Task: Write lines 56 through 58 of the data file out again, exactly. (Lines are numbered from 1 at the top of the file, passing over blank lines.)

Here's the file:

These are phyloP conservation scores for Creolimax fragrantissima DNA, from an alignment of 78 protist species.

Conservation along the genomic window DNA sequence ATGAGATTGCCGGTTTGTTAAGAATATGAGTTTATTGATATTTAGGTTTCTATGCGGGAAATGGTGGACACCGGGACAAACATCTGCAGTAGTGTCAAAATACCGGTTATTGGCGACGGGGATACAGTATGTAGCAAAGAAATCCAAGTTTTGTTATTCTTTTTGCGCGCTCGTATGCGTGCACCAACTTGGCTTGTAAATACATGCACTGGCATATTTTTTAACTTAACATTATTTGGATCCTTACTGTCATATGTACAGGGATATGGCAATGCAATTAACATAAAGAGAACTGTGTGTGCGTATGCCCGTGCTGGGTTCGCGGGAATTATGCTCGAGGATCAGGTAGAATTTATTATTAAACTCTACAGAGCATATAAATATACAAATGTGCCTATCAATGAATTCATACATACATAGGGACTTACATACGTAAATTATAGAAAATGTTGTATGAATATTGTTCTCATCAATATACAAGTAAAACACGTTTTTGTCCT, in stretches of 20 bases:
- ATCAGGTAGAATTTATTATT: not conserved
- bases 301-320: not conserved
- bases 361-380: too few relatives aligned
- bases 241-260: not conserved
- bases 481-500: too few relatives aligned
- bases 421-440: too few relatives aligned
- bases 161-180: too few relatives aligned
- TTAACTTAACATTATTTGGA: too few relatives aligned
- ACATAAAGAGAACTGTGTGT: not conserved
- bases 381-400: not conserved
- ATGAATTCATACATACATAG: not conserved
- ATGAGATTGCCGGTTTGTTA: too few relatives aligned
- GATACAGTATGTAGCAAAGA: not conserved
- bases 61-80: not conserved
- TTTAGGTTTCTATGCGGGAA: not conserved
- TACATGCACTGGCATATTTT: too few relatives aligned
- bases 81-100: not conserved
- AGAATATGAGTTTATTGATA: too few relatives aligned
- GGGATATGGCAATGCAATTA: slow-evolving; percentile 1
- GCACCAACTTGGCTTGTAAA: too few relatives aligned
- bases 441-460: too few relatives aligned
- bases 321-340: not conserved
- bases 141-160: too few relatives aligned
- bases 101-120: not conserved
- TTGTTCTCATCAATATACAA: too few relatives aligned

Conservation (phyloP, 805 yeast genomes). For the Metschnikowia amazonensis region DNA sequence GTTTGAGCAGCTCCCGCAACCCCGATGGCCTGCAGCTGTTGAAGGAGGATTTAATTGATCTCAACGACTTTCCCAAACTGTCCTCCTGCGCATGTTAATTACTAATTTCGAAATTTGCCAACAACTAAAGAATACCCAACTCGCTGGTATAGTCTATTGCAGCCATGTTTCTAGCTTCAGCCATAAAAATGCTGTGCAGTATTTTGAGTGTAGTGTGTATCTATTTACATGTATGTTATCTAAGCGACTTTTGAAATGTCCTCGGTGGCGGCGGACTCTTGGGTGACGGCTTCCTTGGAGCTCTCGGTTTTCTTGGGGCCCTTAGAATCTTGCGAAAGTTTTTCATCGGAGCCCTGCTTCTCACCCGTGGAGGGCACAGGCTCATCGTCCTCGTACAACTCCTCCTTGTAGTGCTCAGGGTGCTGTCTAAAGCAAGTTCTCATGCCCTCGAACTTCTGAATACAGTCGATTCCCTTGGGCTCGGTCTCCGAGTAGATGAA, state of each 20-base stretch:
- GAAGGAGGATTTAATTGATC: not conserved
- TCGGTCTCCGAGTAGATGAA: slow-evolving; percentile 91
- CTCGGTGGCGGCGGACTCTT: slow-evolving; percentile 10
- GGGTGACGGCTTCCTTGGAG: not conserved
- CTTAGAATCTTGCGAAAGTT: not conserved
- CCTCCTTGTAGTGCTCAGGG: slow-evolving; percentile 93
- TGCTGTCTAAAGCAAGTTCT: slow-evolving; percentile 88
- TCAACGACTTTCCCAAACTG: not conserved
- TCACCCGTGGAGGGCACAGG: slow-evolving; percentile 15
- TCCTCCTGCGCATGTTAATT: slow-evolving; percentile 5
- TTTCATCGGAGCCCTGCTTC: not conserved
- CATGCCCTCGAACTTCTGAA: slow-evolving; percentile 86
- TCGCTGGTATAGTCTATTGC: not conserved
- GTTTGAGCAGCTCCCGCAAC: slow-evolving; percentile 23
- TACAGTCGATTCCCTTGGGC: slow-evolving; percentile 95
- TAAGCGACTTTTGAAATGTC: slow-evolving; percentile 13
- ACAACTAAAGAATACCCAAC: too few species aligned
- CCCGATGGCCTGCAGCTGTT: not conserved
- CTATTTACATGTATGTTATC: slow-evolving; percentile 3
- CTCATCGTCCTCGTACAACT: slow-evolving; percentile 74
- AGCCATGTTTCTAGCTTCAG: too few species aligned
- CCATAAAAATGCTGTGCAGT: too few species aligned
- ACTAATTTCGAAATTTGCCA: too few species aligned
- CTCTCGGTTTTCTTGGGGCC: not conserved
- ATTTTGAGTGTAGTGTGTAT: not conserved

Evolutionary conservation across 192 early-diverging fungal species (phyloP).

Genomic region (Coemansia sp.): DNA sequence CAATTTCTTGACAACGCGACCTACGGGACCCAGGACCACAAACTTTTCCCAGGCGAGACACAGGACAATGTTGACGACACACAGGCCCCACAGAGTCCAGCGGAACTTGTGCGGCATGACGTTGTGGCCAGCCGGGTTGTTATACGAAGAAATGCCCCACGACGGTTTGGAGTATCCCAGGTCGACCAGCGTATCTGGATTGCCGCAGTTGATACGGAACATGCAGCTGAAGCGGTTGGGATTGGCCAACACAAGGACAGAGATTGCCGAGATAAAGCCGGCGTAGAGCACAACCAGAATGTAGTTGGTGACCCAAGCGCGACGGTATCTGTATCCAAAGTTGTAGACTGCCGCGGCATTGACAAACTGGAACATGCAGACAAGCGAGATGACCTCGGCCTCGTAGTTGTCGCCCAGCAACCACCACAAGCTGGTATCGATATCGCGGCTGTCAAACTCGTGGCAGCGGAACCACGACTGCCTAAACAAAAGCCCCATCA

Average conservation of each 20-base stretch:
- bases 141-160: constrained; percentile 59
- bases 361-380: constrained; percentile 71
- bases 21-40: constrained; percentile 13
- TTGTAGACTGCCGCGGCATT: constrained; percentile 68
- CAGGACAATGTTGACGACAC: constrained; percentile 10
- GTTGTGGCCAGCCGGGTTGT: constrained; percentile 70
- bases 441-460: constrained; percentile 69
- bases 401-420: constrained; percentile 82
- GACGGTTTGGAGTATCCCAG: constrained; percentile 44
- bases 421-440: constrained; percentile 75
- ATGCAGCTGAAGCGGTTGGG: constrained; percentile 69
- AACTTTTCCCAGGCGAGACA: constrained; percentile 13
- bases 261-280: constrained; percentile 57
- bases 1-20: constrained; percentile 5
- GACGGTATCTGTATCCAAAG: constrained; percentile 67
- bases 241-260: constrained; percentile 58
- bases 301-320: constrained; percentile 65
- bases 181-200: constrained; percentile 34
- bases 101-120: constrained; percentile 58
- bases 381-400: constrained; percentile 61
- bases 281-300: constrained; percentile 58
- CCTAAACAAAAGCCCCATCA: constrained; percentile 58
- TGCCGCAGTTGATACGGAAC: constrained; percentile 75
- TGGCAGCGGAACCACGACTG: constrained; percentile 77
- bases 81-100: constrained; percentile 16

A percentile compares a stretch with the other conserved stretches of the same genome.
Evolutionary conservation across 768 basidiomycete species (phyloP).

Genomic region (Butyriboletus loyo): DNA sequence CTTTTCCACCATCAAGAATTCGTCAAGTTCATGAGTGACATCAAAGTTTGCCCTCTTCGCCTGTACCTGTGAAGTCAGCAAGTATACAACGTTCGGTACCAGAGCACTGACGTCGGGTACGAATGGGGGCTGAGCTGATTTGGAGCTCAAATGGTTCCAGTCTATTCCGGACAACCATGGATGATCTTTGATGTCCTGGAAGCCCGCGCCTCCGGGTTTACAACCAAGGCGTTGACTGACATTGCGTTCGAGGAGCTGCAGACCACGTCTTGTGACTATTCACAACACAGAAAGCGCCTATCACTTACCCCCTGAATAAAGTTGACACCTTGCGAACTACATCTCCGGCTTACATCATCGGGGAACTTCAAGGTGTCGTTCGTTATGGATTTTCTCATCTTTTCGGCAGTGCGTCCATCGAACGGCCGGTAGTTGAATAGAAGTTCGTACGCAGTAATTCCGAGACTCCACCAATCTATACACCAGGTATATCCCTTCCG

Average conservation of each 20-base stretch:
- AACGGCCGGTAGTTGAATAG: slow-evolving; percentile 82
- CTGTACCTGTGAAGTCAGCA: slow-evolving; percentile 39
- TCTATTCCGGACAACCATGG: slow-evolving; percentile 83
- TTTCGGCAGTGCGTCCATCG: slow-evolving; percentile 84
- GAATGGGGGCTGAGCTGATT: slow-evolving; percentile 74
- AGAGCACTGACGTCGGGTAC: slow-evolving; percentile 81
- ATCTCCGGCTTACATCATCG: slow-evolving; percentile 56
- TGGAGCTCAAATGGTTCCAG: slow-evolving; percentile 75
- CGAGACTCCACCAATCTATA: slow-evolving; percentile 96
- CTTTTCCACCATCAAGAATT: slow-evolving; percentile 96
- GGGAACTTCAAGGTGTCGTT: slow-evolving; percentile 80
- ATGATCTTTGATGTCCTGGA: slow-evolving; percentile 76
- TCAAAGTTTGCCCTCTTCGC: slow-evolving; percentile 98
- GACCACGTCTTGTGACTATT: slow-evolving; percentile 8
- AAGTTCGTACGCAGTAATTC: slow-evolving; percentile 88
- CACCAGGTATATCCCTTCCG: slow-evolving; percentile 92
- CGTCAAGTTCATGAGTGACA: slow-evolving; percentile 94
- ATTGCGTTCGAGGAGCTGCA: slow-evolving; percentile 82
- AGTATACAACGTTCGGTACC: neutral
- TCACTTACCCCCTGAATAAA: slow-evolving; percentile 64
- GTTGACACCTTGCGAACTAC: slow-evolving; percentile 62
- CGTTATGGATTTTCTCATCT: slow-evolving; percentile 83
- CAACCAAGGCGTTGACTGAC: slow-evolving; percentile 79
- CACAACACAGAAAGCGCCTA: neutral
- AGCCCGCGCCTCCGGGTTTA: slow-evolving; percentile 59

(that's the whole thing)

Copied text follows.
Average conservation of each 20-base stretch:
- bases 141-160: constrained; percentile 59
- bases 361-380: constrained; percentile 71